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Training as if Your Life Depended on It!

This article is adapted from one that ran recently in the VCOS newsletter.

Let no man’s ghost return to say his training let him down.

These words appear on signs at many fire-academy entrances and on their classroom walls. They’re words to live by, literally.

That simple phrase highlights the importance of training in the fire service. Career or volunteer—it doesn’t matter. The public and all our fellow firefighters are relying on us to be 100% proficient 100% of the time. The only way that happens is through training—every day, every shift, whenever and however you can.

We’re asking people to give up their time to do something that could potentially be harmful to their physical and mental health, and we’re not paying them anything for it. I wrote an article recently about the need to bring fun back to the firehouse; one of the more important ways to bring back the fun is to make the training more enjoyable.

Our firefighters must want to come to the station to participate, not look at it as a chore. Look at the demographics of your membership and see what they enjoy.

Do you have a lot of the X-box generation? Incorporate more videos and gaming into your training. Do you have a lot of former athletes? Make your drills a little more competitive. Maybe get some local merchants to donate some gift certificates and hand out prizes to the winners. Are many of your members married with kids? Invite their families to some of these competitive drills to watch and maybe even judge.

Of course, it can’t all be videos and games. We must practice the basics regularly: stretching lines, doing searches, getting dirty doing the hands-on stuff. Hopefully, if you’re like me, that is the fun stuff.

Time is everyone’s most precious commodity. All of our members are very busy with work, family and other commitments that compete with the fire department for their time. Training should be done as efficiently as possible, so our members don’t feel their time is being wasted. Have a plan and stick to it when you plan your training. Be prepared, start on time, set a time limit for your drills and finish on time.

Another way to best utilize your members’ time is to combine training with other necessary firehouse functions. If you need to hang Christmas decorations or wash windows, make it a ladder drill. If you need to wash down the parking lot, that’s a pump and hoseline drill. If you’re building a new storage closet, that’s small-tools and building-construction familiarization.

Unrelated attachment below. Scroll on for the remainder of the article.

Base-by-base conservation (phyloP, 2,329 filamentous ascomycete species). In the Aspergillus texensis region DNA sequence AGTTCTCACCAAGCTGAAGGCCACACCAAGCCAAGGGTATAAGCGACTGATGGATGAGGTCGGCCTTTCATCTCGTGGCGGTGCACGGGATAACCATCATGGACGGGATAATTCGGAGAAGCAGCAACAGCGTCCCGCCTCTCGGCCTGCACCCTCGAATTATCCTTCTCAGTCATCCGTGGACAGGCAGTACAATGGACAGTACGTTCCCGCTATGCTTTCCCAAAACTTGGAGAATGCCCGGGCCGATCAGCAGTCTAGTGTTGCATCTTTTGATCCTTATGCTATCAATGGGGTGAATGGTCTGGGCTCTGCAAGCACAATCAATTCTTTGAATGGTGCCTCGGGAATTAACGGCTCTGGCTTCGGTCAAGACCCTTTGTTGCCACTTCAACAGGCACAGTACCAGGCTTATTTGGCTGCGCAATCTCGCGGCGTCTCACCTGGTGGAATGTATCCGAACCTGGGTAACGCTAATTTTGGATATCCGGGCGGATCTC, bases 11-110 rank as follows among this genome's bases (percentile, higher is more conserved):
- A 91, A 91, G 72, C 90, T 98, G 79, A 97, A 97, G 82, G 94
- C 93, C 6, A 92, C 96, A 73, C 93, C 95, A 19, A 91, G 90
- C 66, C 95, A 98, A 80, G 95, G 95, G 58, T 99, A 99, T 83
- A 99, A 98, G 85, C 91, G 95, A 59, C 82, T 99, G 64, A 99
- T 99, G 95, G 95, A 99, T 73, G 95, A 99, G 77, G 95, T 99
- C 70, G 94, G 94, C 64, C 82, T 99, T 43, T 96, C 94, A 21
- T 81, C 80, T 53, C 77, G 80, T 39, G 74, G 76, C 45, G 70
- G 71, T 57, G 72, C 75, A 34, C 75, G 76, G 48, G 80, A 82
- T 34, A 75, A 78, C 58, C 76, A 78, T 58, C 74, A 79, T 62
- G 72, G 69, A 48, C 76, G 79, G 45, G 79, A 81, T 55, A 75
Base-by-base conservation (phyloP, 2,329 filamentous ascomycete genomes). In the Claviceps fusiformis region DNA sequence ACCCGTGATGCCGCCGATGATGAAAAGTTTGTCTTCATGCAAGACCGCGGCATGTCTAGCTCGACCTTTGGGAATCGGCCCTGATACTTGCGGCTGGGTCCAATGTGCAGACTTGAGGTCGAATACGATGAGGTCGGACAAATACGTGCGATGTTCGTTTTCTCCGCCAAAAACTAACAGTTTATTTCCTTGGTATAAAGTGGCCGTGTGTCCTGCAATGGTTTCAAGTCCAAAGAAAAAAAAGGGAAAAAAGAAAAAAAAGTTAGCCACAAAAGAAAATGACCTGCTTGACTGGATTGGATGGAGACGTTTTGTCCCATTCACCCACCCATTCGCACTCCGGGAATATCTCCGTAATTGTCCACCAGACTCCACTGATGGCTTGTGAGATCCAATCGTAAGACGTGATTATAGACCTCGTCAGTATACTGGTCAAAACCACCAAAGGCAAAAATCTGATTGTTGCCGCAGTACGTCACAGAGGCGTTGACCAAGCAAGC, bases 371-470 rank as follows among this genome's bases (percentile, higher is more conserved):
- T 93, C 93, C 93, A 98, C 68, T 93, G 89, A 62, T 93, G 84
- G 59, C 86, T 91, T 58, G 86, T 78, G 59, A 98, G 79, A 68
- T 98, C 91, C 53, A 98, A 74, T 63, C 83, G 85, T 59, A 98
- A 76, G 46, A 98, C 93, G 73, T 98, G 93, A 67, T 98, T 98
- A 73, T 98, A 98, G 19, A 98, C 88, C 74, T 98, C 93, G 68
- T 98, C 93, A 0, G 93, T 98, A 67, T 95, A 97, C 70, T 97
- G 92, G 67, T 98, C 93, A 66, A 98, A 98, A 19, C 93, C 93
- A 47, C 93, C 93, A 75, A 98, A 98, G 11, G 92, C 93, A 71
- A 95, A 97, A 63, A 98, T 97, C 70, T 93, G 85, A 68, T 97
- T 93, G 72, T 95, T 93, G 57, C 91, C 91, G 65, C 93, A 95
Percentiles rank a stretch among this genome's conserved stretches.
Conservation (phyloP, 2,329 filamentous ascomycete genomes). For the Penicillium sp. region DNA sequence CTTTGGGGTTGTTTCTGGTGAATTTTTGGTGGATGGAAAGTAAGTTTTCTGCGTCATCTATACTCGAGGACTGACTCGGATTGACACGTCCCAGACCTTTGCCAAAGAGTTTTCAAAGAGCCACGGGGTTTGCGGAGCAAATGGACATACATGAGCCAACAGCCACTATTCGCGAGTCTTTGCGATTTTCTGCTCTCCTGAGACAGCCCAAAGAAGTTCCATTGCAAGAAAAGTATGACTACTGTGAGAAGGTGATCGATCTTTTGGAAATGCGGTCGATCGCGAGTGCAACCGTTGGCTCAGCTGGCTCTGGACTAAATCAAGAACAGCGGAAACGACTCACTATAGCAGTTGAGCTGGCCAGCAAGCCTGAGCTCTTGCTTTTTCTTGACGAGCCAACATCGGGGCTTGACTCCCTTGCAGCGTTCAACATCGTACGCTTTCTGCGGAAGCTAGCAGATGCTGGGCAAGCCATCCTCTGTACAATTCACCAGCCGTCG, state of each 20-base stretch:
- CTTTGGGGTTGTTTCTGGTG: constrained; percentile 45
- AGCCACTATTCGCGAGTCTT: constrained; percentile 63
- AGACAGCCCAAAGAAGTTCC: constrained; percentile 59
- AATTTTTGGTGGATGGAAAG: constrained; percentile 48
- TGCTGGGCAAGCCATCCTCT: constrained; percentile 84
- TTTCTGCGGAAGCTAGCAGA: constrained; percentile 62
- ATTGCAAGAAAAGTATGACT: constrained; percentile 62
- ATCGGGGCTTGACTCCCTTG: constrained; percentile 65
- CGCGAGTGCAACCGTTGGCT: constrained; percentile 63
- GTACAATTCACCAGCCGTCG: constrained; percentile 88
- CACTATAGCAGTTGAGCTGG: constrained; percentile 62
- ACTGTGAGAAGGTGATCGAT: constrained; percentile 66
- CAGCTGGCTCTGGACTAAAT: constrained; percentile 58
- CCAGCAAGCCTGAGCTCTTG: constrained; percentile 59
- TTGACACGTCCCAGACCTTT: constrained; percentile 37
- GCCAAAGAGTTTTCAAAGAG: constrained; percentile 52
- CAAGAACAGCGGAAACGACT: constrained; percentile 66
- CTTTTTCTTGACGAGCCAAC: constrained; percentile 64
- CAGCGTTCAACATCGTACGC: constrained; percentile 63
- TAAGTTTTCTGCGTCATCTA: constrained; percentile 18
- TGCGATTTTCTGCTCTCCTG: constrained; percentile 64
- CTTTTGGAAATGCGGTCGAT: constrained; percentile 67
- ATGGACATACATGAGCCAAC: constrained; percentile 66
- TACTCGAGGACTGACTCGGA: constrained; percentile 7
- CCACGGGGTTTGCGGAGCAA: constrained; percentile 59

If you are a combination fire department, let the career and volunteer staff train together. It will help promote comradery and you can use each other’s expertise to further everyone’s knowledge. If you have a firefighter who’s also an auto mechanic, get him to help with an extrication drill. If you have a member who’s a carpenter, have him run a building-construction lecture. You want to find ways to keep all your people engaged and interested and to give them a sense of purpose.

Another important concept is to be consistent and to plan topics in advance. Let your people know exactly when your drills will be and what you’ll be doing. Try to schedule your training on the same day or night every week and at the same time whenever possible. This way, you can become the constant in their hectic schedules and they can hopefully schedule the rest of their lives around the fire department.

We’re all busy and always trying to find enough hours in every day to get it all done. It seems that something always has to give. Don’t let it ever be your training; it’s much too important.

I started with one famous firefighter quote and will end with yet another:

Don't train till you get it right; train till you can't get it wrong!

A lot of lives depend on it. Stay safe out there!


VCOS is starting a regular training column in all of its VCOS newsletters. This column will focus on specific programs and drill ideas that you can bring directly to your department. We hope this feature will be interactive. We want to hear from members about ideas that are working for you. What have you been able to do to bring successful training to your volunteer or combination department?

Would you like  to write a column for VCOS? If so, email Chief Rush .

If you’d like to write for IAFC On Scene, email OnScene@iafc.org

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